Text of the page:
Scientists have stabbed cactus spines into the meat to study evolution

One dorsal spine has a half-pound piece of meat.
Photo: L. Brian Stauffer

One of the benefits of working at a farm school is the availability of meat. This is especially useful if you need something to insert cactus spikes.

Scientists were not so interested in meat as they were in determining the relationship between the structure of the cactus of the spine and how well its bumps and staying anchored inside the stuff that pierced it. In general, they hope to understand why cacti develop different bastions and, in general, how the shape of the bones in nature between the species depends on their functions.

And some sidewalks were really good at doing their job. "One backbone really impressed us with how it behaved on things," said Gizmodo Stephanie Crofts, a study author at the University of Illinois.

Scientists began collecting the five sidewalls of each of the six cactus samples. Tests were performed to measure the amount of force required to pierce the target material and how much of the spine was pressing against the surface of the material before it broke. First they penetrated the laboratory polymer, then they wanted to work with something more biologically relevant. So they bought some pork left from a university farm school, as well as some cooked chicken, said Crofts.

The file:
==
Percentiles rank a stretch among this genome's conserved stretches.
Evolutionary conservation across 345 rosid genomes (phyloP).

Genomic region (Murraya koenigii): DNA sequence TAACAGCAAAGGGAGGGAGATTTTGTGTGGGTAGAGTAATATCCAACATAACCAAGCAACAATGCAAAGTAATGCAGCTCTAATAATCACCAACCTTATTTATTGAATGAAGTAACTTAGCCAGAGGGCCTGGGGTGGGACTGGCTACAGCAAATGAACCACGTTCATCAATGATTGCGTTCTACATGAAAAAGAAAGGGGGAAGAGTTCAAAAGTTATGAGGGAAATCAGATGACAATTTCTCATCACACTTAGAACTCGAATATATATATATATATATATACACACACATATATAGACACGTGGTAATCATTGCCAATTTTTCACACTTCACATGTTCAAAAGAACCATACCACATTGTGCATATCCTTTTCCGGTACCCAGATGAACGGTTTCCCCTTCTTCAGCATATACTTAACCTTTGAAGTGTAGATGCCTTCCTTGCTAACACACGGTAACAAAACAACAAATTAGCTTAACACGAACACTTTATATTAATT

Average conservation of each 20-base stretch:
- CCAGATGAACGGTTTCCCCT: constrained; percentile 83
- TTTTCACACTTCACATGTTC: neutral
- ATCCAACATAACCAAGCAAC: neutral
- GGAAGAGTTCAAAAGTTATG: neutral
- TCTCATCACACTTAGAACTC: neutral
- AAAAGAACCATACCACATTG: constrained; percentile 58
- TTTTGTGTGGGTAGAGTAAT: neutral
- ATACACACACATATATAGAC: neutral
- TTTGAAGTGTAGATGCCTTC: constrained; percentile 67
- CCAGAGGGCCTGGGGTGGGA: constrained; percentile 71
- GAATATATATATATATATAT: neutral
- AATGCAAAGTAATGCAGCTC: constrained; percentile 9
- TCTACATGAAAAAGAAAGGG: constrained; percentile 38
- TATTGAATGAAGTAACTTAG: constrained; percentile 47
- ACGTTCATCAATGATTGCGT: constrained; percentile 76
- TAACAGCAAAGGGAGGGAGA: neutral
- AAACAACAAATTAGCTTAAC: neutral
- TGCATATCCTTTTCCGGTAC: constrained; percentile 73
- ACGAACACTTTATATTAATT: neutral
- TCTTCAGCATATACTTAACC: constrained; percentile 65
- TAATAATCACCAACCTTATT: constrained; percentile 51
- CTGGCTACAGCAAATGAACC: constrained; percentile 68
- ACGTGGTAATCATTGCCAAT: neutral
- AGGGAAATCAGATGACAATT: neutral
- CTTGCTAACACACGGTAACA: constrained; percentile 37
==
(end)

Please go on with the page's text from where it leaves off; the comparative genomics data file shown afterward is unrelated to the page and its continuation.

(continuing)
Jumping cholla cactus
Photo: L. Brian Stauffer

The sidewalls differed in their punching ability, but it turned out that the barrels of barrels took much less power to rotate the hole on the surface as untreated spikes, according to a study published in the Proceedings of Royal Society B. bent spikes remained anchored. The spine from the jumping cactus Cholla even raised a half-kilogram plate from the working surface, which required scientists to pull the meat.

Why should the backbone be so strong? Well, since new cacti can grow from certain parts of the jump balls that are denounced, called chairs, maybe they are spikes that are firmly adhering to an unlucky passerby, an evolutionary advantage. And unlike animals with visible parts, cacti can not decide who will be torn.

Color pins are not unique to cacti, but this lab at the University of Illinois examines all kinds of poker. Porchupins, for example, have similar barbed beads that prove that both seemed to be developed to be easily read and remain trapped inside the victim. And it's quite wild to think about how two very different species from different kingdoms can develop similar parts.

Jumping the backbone
Picture: Stephanie Crofts

"The research of these systems gives us the opportunity to compare evolution and biomechanics on both plants and animals," said Gizmodo Phil Anderson, a study author and assistant professor of biology of animals. "Often you do not have the possibility of a direct comparison."

It's even more like understanding animals. You probably have heard how to use a gecko foot or octopus to create bio-inspired technology for people. Studying the knot collection could allow engineers to develop an ideal, awkward and closed form.

The study is not an exhaustive view of the cactus spine, but researchers have further exploration options. However, it offers some insight into why cacti develop pins.

It is important, however, that you watch how you carry meat when you walk with a cactus with jumps.

[Proceedings B]

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